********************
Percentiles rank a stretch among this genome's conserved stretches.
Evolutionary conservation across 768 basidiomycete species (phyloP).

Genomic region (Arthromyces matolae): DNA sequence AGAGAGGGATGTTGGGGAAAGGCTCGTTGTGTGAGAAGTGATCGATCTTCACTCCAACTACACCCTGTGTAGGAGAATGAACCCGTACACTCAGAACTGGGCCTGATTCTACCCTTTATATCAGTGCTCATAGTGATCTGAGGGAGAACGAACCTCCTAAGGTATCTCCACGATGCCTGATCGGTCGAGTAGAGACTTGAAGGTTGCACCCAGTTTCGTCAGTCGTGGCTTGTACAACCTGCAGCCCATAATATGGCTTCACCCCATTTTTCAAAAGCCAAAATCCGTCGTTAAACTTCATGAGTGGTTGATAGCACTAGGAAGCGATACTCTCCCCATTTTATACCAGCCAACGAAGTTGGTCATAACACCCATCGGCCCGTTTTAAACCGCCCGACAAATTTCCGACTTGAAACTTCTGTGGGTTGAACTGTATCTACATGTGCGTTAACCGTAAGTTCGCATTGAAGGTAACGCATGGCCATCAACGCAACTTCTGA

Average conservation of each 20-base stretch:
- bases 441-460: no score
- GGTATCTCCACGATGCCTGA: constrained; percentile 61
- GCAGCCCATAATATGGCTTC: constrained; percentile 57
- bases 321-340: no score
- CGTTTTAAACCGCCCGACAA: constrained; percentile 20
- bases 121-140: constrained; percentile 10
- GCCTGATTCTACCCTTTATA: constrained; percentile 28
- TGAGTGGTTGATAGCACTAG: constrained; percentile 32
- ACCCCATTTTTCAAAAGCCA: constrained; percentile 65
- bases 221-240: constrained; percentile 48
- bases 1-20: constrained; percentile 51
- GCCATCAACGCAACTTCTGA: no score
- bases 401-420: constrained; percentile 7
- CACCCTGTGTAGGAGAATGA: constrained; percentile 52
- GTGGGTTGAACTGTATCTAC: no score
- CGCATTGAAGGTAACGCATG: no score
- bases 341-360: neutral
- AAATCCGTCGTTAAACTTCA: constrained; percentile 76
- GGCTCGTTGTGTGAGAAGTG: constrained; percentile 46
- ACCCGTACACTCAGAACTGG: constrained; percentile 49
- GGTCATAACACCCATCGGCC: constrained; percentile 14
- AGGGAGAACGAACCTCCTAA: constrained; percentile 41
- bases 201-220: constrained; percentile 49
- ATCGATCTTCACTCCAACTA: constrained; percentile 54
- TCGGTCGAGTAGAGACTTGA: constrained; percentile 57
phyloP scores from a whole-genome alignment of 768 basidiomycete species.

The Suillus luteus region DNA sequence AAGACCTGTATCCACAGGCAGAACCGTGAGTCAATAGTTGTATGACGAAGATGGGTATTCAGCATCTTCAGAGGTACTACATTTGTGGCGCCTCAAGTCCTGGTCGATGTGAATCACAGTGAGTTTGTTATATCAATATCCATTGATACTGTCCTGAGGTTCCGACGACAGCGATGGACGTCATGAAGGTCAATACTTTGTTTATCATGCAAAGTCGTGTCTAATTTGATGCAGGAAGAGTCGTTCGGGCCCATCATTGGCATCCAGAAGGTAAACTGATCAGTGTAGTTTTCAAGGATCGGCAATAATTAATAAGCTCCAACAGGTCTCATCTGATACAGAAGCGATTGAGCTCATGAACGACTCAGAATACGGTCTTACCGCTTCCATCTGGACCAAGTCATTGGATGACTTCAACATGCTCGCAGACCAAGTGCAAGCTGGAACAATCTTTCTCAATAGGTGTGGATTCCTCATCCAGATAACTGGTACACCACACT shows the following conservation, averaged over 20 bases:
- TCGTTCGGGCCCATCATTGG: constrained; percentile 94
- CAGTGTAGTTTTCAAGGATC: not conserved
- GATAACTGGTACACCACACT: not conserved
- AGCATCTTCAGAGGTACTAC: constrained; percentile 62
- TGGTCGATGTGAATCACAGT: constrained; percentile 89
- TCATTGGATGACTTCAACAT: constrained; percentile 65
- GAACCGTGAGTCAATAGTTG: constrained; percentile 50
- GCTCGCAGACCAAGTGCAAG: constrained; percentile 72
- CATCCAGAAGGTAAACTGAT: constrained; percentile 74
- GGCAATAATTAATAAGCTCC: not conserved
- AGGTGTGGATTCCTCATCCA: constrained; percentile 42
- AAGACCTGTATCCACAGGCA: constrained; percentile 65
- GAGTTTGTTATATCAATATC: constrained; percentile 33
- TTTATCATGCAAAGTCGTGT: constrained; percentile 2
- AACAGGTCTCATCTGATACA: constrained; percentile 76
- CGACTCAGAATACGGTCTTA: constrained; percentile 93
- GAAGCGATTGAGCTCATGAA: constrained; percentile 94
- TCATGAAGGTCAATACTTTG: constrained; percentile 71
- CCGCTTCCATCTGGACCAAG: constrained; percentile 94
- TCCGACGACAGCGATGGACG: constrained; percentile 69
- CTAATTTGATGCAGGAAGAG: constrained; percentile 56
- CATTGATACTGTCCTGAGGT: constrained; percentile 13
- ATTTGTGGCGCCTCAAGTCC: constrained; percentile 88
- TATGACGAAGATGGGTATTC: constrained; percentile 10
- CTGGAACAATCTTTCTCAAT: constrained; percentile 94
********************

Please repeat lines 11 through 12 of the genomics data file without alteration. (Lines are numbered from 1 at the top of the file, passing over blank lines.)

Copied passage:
- GCCTGATTCTACCCTTTATA: constrained; percentile 28
- TGAGTGGTTGATAGCACTAG: constrained; percentile 32